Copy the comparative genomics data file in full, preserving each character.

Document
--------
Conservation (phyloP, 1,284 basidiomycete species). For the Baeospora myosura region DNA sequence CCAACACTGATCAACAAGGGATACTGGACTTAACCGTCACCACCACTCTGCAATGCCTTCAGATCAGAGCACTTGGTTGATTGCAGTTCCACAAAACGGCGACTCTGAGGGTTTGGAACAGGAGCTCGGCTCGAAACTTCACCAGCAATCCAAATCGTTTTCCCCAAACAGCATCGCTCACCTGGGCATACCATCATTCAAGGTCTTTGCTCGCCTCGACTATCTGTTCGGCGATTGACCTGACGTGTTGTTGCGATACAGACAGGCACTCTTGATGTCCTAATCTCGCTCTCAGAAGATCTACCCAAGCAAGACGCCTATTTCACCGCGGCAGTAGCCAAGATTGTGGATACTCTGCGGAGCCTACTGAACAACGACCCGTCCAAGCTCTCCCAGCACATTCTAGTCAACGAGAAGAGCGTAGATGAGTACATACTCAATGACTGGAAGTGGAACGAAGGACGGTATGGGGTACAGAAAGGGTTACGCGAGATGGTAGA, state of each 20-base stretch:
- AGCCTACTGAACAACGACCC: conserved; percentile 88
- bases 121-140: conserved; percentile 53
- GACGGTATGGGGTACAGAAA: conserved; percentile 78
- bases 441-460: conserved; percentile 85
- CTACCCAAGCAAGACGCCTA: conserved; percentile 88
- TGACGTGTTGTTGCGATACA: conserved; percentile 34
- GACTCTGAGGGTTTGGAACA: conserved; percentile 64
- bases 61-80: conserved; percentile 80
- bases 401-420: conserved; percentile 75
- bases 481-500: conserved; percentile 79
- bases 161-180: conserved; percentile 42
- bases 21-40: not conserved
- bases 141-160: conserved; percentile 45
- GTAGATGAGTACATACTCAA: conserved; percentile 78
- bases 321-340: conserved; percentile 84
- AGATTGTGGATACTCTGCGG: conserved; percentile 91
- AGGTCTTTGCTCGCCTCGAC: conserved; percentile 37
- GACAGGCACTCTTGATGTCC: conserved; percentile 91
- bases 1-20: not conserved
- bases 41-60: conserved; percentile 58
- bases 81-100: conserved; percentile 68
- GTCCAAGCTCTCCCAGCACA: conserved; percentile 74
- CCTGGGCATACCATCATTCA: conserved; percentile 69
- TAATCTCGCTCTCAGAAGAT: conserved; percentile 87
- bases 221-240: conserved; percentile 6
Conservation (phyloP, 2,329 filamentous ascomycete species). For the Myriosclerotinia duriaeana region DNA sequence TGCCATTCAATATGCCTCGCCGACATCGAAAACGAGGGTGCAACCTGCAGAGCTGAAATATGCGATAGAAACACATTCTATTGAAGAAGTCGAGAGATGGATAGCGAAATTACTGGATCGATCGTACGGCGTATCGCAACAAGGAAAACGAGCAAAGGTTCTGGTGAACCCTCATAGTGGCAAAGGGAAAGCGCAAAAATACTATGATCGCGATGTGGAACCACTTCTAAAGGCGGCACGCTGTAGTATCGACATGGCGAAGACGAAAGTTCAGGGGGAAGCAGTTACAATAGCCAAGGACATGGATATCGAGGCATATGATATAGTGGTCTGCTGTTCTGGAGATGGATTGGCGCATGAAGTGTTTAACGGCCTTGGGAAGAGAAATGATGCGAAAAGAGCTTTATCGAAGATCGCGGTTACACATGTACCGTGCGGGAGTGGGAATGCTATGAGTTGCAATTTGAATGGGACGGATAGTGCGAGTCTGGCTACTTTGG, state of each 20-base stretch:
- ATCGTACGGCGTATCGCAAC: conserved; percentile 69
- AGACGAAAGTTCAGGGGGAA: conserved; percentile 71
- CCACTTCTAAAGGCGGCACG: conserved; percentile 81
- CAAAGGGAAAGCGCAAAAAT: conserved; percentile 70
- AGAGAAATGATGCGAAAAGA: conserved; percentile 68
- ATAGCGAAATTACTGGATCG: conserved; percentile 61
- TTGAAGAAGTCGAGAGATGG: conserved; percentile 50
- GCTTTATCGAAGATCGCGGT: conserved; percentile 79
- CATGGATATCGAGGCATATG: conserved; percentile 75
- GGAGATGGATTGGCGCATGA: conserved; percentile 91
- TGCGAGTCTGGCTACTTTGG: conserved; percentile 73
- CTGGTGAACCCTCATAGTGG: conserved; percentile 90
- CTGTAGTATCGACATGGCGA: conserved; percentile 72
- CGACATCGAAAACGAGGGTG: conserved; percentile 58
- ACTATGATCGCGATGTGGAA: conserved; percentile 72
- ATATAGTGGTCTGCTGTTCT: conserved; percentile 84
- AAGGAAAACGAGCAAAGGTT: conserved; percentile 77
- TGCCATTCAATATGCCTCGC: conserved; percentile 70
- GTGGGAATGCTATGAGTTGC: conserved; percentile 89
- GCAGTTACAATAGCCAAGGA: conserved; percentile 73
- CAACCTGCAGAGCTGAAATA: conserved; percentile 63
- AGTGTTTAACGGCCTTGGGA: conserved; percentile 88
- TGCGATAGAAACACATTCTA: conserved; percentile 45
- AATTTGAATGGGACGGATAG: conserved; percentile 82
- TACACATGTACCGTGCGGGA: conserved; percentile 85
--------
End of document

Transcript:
Conservation (phyloP, 1,284 basidiomycete species). For the Baeospora myosura region DNA sequence CCAACACTGATCAACAAGGGATACTGGACTTAACCGTCACCACCACTCTGCAATGCCTTCAGATCAGAGCACTTGGTTGATTGCAGTTCCACAAAACGGCGACTCTGAGGGTTTGGAACAGGAGCTCGGCTCGAAACTTCACCAGCAATCCAAATCGTTTTCCCCAAACAGCATCGCTCACCTGGGCATACCATCATTCAAGGTCTTTGCTCGCCTCGACTATCTGTTCGGCGATTGACCTGACGTGTTGTTGCGATACAGACAGGCACTCTTGATGTCCTAATCTCGCTCTCAGAAGATCTACCCAAGCAAGACGCCTATTTCACCGCGGCAGTAGCCAAGATTGTGGATACTCTGCGGAGCCTACTGAACAACGACCCGTCCAAGCTCTCCCAGCACATTCTAGTCAACGAGAAGAGCGTAGATGAGTACATACTCAATGACTGGAAGTGGAACGAAGGACGGTATGGGGTACAGAAAGGGTTACGCGAGATGGTAGA, state of each 20-base stretch:
- AGCCTACTGAACAACGACCC: conserved; percentile 88
- bases 121-140: conserved; percentile 53
- GACGGTATGGGGTACAGAAA: conserved; percentile 78
- bases 441-460: conserved; percentile 85
- CTACCCAAGCAAGACGCCTA: conserved; percentile 88
- TGACGTGTTGTTGCGATACA: conserved; percentile 34
- GACTCTGAGGGTTTGGAACA: conserved; percentile 64
- bases 61-80: conserved; percentile 80
- bases 401-420: conserved; percentile 75
- bases 481-500: conserved; percentile 79
- bases 161-180: conserved; percentile 42
- bases 21-40: not conserved
- bases 141-160: conserved; percentile 45
- GTAGATGAGTACATACTCAA: conserved; percentile 78
- bases 321-340: conserved; percentile 84
- AGATTGTGGATACTCTGCGG: conserved; percentile 91
- AGGTCTTTGCTCGCCTCGAC: conserved; percentile 37
- GACAGGCACTCTTGATGTCC: conserved; percentile 91
- bases 1-20: not conserved
- bases 41-60: conserved; percentile 58
- bases 81-100: conserved; percentile 68
- GTCCAAGCTCTCCCAGCACA: conserved; percentile 74
- CCTGGGCATACCATCATTCA: conserved; percentile 69
- TAATCTCGCTCTCAGAAGAT: conserved; percentile 87
- bases 221-240: conserved; percentile 6
Conservation (phyloP, 2,329 filamentous ascomycete species). For the Myriosclerotinia duriaeana region DNA sequence TGCCATTCAATATGCCTCGCCGACATCGAAAACGAGGGTGCAACCTGCAGAGCTGAAATATGCGATAGAAACACATTCTATTGAAGAAGTCGAGAGATGGATAGCGAAATTACTGGATCGATCGTACGGCGTATCGCAACAAGGAAAACGAGCAAAGGTTCTGGTGAACCCTCATAGTGGCAAAGGGAAAGCGCAAAAATACTATGATCGCGATGTGGAACCACTTCTAAAGGCGGCACGCTGTAGTATCGACATGGCGAAGACGAAAGTTCAGGGGGAAGCAGTTACAATAGCCAAGGACATGGATATCGAGGCATATGATATAGTGGTCTGCTGTTCTGGAGATGGATTGGCGCATGAAGTGTTTAACGGCCTTGGGAAGAGAAATGATGCGAAAAGAGCTTTATCGAAGATCGCGGTTACACATGTACCGTGCGGGAGTGGGAATGCTATGAGTTGCAATTTGAATGGGACGGATAGTGCGAGTCTGGCTACTTTGG, state of each 20-base stretch:
- ATCGTACGGCGTATCGCAAC: conserved; percentile 69
- AGACGAAAGTTCAGGGGGAA: conserved; percentile 71
- CCACTTCTAAAGGCGGCACG: conserved; percentile 81
- CAAAGGGAAAGCGCAAAAAT: conserved; percentile 70
- AGAGAAATGATGCGAAAAGA: conserved; percentile 68
- ATAGCGAAATTACTGGATCG: conserved; percentile 61
- TTGAAGAAGTCGAGAGATGG: conserved; percentile 50
- GCTTTATCGAAGATCGCGGT: conserved; percentile 79
- CATGGATATCGAGGCATATG: conserved; percentile 75
- GGAGATGGATTGGCGCATGA: conserved; percentile 91
- TGCGAGTCTGGCTACTTTGG: conserved; percentile 73
- CTGGTGAACCCTCATAGTGG: conserved; percentile 90
- CTGTAGTATCGACATGGCGA: conserved; percentile 72
- CGACATCGAAAACGAGGGTG: conserved; percentile 58
- ACTATGATCGCGATGTGGAA: conserved; percentile 72
- ATATAGTGGTCTGCTGTTCT: conserved; percentile 84
- AAGGAAAACGAGCAAAGGTT: conserved; percentile 77
- TGCCATTCAATATGCCTCGC: conserved; percentile 70
- GTGGGAATGCTATGAGTTGC: conserved; percentile 89
- GCAGTTACAATAGCCAAGGA: conserved; percentile 73
- CAACCTGCAGAGCTGAAATA: conserved; percentile 63
- AGTGTTTAACGGCCTTGGGA: conserved; percentile 88
- TGCGATAGAAACACATTCTA: conserved; percentile 45
- AATTTGAATGGGACGGATAG: conserved; percentile 82
- TACACATGTACCGTGCGGGA: conserved; percentile 85